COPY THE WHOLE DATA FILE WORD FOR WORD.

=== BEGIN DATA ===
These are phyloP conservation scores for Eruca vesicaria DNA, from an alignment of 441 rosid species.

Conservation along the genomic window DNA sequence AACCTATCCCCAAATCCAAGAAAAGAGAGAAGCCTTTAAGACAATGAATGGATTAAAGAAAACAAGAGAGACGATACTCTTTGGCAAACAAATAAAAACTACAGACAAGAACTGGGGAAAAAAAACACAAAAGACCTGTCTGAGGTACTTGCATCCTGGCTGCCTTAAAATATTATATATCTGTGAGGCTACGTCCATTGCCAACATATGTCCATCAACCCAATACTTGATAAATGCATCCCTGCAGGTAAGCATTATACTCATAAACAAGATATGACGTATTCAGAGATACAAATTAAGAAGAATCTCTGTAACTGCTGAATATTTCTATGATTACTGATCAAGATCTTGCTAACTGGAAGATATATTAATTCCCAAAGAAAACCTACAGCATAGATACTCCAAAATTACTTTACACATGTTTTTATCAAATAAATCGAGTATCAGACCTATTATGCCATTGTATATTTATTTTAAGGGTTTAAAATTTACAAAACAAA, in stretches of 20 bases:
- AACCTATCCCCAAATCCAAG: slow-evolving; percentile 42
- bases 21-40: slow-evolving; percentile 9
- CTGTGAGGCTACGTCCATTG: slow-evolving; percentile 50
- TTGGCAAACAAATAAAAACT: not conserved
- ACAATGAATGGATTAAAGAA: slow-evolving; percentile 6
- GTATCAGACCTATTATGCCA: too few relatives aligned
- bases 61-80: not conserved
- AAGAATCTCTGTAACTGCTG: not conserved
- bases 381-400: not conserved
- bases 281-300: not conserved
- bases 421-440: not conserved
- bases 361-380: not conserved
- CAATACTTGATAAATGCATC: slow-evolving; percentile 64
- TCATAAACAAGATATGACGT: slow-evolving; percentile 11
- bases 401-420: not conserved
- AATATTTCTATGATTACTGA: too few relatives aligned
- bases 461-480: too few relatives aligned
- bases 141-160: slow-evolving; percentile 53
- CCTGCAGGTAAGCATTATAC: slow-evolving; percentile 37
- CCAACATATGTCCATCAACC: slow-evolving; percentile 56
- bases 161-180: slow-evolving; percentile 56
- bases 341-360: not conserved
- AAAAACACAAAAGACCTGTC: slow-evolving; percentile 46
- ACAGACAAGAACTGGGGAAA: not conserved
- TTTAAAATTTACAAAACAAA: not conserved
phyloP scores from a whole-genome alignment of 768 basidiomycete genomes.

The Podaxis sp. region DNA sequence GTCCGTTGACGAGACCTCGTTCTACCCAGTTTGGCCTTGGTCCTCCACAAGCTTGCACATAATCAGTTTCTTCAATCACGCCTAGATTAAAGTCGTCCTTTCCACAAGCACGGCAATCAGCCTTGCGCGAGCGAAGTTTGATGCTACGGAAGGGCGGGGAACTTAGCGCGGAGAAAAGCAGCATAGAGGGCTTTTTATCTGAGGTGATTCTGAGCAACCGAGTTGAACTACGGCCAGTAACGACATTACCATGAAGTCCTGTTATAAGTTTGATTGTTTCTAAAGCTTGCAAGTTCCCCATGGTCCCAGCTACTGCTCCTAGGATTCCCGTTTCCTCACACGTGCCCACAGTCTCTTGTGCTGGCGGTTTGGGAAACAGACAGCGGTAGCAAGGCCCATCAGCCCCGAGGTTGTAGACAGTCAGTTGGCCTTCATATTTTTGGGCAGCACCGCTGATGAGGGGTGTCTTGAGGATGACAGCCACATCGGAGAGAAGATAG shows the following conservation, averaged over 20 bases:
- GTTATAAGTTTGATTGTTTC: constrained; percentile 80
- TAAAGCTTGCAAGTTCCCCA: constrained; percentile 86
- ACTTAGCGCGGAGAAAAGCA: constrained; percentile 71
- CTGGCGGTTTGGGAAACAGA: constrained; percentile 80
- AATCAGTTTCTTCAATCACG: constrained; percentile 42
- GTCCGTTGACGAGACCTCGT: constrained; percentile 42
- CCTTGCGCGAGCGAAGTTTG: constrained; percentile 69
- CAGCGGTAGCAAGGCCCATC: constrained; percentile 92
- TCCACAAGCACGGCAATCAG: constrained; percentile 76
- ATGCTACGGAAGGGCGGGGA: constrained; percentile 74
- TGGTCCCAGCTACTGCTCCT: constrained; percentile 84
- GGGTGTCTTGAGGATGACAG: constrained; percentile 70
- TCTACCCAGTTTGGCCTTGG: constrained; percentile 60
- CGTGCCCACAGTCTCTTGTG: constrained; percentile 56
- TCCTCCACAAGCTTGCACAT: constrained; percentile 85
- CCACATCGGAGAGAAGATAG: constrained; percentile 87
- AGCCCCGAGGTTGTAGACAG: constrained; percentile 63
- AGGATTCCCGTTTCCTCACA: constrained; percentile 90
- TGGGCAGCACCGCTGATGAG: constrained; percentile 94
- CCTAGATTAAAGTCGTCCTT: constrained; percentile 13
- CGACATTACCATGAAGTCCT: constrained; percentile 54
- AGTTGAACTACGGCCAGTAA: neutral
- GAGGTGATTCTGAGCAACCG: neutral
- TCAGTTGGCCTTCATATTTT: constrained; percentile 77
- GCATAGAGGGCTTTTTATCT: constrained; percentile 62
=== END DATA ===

These are phyloP conservation scores for Eruca vesicaria DNA, from an alignment of 441 rosid species.

Conservation along the genomic window DNA sequence AACCTATCCCCAAATCCAAGAAAAGAGAGAAGCCTTTAAGACAATGAATGGATTAAAGAAAACAAGAGAGACGATACTCTTTGGCAAACAAATAAAAACTACAGACAAGAACTGGGGAAAAAAAACACAAAAGACCTGTCTGAGGTACTTGCATCCTGGCTGCCTTAAAATATTATATATCTGTGAGGCTACGTCCATTGCCAACATATGTCCATCAACCCAATACTTGATAAATGCATCCCTGCAGGTAAGCATTATACTCATAAACAAGATATGACGTATTCAGAGATACAAATTAAGAAGAATCTCTGTAACTGCTGAATATTTCTATGATTACTGATCAAGATCTTGCTAACTGGAAGATATATTAATTCCCAAAGAAAACCTACAGCATAGATACTCCAAAATTACTTTACACATGTTTTTATCAAATAAATCGAGTATCAGACCTATTATGCCATTGTATATTTATTTTAAGGGTTTAAAATTTACAAAACAAA, in stretches of 20 bases:
- AACCTATCCCCAAATCCAAG: slow-evolving; percentile 42
- bases 21-40: slow-evolving; percentile 9
- CTGTGAGGCTACGTCCATTG: slow-evolving; percentile 50
- TTGGCAAACAAATAAAAACT: not conserved
- ACAATGAATGGATTAAAGAA: slow-evolving; percentile 6
- GTATCAGACCTATTATGCCA: too few relatives aligned
- bases 61-80: not conserved
- AAGAATCTCTGTAACTGCTG: not conserved
- bases 381-400: not conserved
- bases 281-300: not conserved
- bases 421-440: not conserved
- bases 361-380: not conserved
- CAATACTTGATAAATGCATC: slow-evolving; percentile 64
- TCATAAACAAGATATGACGT: slow-evolving; percentile 11
- bases 401-420: not conserved
- AATATTTCTATGATTACTGA: too few relatives aligned
- bases 461-480: too few relatives aligned
- bases 141-160: slow-evolving; percentile 53
- CCTGCAGGTAAGCATTATAC: slow-evolving; percentile 37
- CCAACATATGTCCATCAACC: slow-evolving; percentile 56
- bases 161-180: slow-evolving; percentile 56
- bases 341-360: not conserved
- AAAAACACAAAAGACCTGTC: slow-evolving; percentile 46
- ACAGACAAGAACTGGGGAAA: not conserved
- TTTAAAATTTACAAAACAAA: not conserved
phyloP scores from a whole-genome alignment of 768 basidiomycete genomes.

The Podaxis sp. region DNA sequence GTCCGTTGACGAGACCTCGTTCTACCCAGTTTGGCCTTGGTCCTCCACAAGCTTGCACATAATCAGTTTCTTCAATCACGCCTAGATTAAAGTCGTCCTTTCCACAAGCACGGCAATCAGCCTTGCGCGAGCGAAGTTTGATGCTACGGAAGGGCGGGGAACTTAGCGCGGAGAAAAGCAGCATAGAGGGCTTTTTATCTGAGGTGATTCTGAGCAACCGAGTTGAACTACGGCCAGTAACGACATTACCATGAAGTCCTGTTATAAGTTTGATTGTTTCTAAAGCTTGCAAGTTCCCCATGGTCCCAGCTACTGCTCCTAGGATTCCCGTTTCCTCACACGTGCCCACAGTCTCTTGTGCTGGCGGTTTGGGAAACAGACAGCGGTAGCAAGGCCCATCAGCCCCGAGGTTGTAGACAGTCAGTTGGCCTTCATATTTTTGGGCAGCACCGCTGATGAGGGGTGTCTTGAGGATGACAGCCACATCGGAGAGAAGATAG shows the following conservation, averaged over 20 bases:
- GTTATAAGTTTGATTGTTTC: constrained; percentile 80
- TAAAGCTTGCAAGTTCCCCA: constrained; percentile 86
- ACTTAGCGCGGAGAAAAGCA: constrained; percentile 71
- CTGGCGGTTTGGGAAACAGA: constrained; percentile 80
- AATCAGTTTCTTCAATCACG: constrained; percentile 42
- GTCCGTTGACGAGACCTCGT: constrained; percentile 42
- CCTTGCGCGAGCGAAGTTTG: constrained; percentile 69
- CAGCGGTAGCAAGGCCCATC: constrained; percentile 92
- TCCACAAGCACGGCAATCAG: constrained; percentile 76
- ATGCTACGGAAGGGCGGGGA: constrained; percentile 74
- TGGTCCCAGCTACTGCTCCT: constrained; percentile 84
- GGGTGTCTTGAGGATGACAG: constrained; percentile 70
- TCTACCCAGTTTGGCCTTGG: constrained; percentile 60
- CGTGCCCACAGTCTCTTGTG: constrained; percentile 56
- TCCTCCACAAGCTTGCACAT: constrained; percentile 85
- CCACATCGGAGAGAAGATAG: constrained; percentile 87
- AGCCCCGAGGTTGTAGACAG: constrained; percentile 63
- AGGATTCCCGTTTCCTCACA: constrained; percentile 90
- TGGGCAGCACCGCTGATGAG: constrained; percentile 94
- CCTAGATTAAAGTCGTCCTT: constrained; percentile 13
- CGACATTACCATGAAGTCCT: constrained; percentile 54
- AGTTGAACTACGGCCAGTAA: neutral
- GAGGTGATTCTGAGCAACCG: neutral
- TCAGTTGGCCTTCATATTTT: constrained; percentile 77
- GCATAGAGGGCTTTTTATCT: constrained; percentile 62